The UK Patent Box scheme was introduced in April 2013 and allows UK companies to elect to pay a reduced rate of corporation tax on profits derived from the exploitation of patents and certain other types of intellectual property (eg, supplementary protection certificates (SPCs) for pharmaceutical products).
A company must satisfy three basic criteria to benefit from the scheme:
- it must have a qualifying IP right, which includes:
- a patent granted by the UK Intellectual Property Office or the EPO;
- a patent granted by some, but not all, states in the European Economic Area; and
- certain other European IP rights (eg, SPCs, plant breeders’ rights, plant variety rights);
- it must actively hold the qualifying IP right as an owner or an exclusive licensee – the company must be creating, or significantly contributing to, the protected invention, or performing a significant amount of activity to develop the protected invention or any product or process incorporating it. If a company is part of a group and satisfies this requirement through the activities of another group member, it must actively manage its portfolio of qualifying IP rights; and
- it must have an income related to the IP right (eg, sales of patented products).
In effect, the Patent Box allows for a 10% corporate tax rate, rather than 20%, on qualifying profits derived from UK or European patents.
However, in an October 2015 report, the Organisation for Economic Cooperation and Development identified the UK Patent Box as being a “harmful tax practice”. In response, the UK government announced a consultation and published draft legislation in December 2015.
The reason for the change in legislation was that the original legislation did not require a claimant for tax relief to carry out any R&D in the United Kingdom. Following the introduction of the Patent Box, a number of multinational companies sought to take advantage of the regime by relocating their tax domicile to the United Kingdom, prompting some EU states, most notably Germany, to claim that the UK Patent Box scheme could provide scope for abusive tax avoidance practices.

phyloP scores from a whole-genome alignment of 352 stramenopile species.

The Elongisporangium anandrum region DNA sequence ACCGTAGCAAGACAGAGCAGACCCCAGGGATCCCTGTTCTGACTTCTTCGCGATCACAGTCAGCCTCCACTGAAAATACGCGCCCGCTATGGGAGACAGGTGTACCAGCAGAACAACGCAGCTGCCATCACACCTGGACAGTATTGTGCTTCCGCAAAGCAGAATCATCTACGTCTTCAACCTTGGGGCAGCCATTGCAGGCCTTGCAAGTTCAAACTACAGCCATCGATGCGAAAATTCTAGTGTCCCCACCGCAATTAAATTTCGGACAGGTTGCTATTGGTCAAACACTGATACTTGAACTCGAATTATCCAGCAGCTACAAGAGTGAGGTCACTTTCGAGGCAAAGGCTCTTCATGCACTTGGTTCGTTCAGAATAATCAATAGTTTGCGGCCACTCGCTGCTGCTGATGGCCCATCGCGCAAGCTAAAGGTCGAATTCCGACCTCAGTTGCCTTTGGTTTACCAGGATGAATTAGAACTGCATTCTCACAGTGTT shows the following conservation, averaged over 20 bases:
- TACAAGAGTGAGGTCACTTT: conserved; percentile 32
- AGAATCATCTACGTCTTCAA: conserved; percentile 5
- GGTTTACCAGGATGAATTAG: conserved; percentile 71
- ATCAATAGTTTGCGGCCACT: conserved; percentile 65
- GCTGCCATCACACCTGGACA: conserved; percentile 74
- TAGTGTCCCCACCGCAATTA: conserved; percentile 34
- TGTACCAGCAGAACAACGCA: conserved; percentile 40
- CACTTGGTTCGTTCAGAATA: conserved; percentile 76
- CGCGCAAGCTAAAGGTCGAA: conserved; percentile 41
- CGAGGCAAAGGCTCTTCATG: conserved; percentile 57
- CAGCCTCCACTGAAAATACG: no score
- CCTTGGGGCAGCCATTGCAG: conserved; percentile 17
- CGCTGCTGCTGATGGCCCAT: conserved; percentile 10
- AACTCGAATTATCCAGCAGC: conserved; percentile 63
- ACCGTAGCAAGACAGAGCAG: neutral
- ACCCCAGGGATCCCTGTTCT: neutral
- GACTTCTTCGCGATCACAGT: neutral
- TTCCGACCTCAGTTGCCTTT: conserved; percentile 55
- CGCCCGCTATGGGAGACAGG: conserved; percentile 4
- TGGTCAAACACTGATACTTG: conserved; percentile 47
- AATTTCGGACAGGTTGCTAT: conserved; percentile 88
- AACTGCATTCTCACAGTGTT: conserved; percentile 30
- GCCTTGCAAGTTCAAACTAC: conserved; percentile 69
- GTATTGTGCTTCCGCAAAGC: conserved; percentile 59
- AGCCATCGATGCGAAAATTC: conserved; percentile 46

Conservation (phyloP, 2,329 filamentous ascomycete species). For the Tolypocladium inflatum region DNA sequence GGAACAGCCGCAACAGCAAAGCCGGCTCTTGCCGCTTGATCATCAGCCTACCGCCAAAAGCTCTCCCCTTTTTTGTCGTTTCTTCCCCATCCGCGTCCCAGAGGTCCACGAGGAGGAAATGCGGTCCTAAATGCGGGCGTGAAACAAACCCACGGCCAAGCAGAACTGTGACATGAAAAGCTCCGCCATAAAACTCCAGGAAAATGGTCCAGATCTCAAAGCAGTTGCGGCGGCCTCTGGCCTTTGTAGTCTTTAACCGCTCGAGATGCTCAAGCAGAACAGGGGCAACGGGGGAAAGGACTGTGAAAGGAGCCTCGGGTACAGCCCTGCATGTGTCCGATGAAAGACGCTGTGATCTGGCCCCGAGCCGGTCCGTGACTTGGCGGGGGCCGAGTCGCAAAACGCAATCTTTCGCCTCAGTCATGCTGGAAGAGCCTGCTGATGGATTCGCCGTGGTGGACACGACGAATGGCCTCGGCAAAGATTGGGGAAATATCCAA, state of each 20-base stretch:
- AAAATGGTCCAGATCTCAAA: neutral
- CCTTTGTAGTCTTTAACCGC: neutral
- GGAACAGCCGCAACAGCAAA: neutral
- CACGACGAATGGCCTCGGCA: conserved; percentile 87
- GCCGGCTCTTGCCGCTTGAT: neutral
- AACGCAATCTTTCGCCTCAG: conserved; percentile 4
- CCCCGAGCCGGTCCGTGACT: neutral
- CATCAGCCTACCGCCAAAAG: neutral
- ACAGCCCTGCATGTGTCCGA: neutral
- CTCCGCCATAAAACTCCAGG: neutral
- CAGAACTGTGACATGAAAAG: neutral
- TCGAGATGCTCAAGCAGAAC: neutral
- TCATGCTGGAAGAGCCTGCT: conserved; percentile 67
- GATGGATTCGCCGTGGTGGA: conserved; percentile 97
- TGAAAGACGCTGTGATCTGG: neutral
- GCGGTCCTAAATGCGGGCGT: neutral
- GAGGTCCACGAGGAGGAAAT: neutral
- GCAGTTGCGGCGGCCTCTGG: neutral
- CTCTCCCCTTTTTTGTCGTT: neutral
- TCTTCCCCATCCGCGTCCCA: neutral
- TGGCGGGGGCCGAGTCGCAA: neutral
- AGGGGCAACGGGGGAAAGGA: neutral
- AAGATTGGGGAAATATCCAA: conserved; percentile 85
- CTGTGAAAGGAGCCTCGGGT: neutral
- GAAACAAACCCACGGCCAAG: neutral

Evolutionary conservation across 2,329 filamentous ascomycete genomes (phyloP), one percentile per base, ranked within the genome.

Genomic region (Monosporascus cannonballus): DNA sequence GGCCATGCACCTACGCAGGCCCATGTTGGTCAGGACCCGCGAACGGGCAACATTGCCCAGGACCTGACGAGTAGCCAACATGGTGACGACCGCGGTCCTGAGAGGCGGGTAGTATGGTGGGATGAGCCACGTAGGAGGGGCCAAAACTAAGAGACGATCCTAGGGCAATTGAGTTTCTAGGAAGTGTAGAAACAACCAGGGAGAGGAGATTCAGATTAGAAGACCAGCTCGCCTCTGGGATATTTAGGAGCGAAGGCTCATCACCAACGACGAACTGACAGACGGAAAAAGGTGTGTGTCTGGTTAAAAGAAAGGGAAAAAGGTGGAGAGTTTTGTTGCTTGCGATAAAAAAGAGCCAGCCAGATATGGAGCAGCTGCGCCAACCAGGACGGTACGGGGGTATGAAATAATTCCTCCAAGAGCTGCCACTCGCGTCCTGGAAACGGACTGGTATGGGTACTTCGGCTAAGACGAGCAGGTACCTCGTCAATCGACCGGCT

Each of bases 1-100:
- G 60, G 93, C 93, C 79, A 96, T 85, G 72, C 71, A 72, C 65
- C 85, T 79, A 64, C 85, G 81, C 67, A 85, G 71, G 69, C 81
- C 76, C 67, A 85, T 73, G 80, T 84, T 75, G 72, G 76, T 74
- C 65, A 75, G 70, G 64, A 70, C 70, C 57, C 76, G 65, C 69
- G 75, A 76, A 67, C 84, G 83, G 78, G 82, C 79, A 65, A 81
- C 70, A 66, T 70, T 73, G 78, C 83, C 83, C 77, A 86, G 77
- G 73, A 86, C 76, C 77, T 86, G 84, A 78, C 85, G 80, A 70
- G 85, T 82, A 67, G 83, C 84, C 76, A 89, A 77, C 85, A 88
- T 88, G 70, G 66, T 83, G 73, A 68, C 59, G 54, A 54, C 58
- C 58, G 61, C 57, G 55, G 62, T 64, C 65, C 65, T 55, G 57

The updated UK Patent Box regime, which has been in force since 1 July 2016, introduces a ‘modified nexus approach’ by which the amount of tax relief available will depend on the extent to which the R&D leading to the patented invention (or a product embodying it) was carried out in the United Kingdom. Some of the R&D may be outsourced or acquired, but to a cap of 30% of the qualifying expenditure only. The hope was that this would allow the Patent Box to fulfil its intended purpose, namely incentivising innovative companies to develop new patented products in the United Kingdom more successfully, while minimising the opportunity for harmful tax avoidance.
Although the old Patent Box regime was replaced by the new regime on 1 July 2016, transitional provisions mean that companies that had already entered the scheme before this date (ie, by 30 June 2016) can continue to benefit from the old rules until 30 June 2021.
How have the changes been received?
Since the election to benefit from the Patent Box is made up to two years after the end of the accounting period in which the relevant profits and income arose, there is currently limited data available on how the 2016 changes have affected the scheme and its participants.
However, in September 2018, HM Revenue & Customs (HMRC) published updated statistics on the uptake of the Patent Box that included partial statistics for the 2016 to 2017 fiscal year based on claims made up to the end of the first quarter of the second year after the end of the accounting period (claims made up to and including 30 June 2018). This data gives us a first indication as to how companies of all sizes and across all industry sectors might be responding to the 2016 changes.
The key message communicated in the HMRC publication is that the total value of the relief claimed through the Patent Box regime continues to grow year-on-year, as it has done since 2013.
While the number of companies claiming relief from 2016 to 2017 appears to have fallen since the previous year, HMRC indicates that these statistics are based on partial data and are expected to be revised upwards when a complete set of data becomes available.
The company size breakdown provides further interesting insight. From 2016 to 2017, large companies accounted for 96.3% of the total relief claimed, which is a noticeable increase on 95.5% from 2015 to 2016 and 94.6% from 2014 to 2015.
One reason for this could be the increased complexity of the tax reduction calculations since the 2016 changes and the associated cost and effort of ensuring compliance. Critics of the 2016 changes pointed out that they could penalise small and medium-sized enterprises with limited resources and it is possible that this is happening.
A further HMRC update is expected in Autumn 2019 and it will be interesting to see whether this trend continues.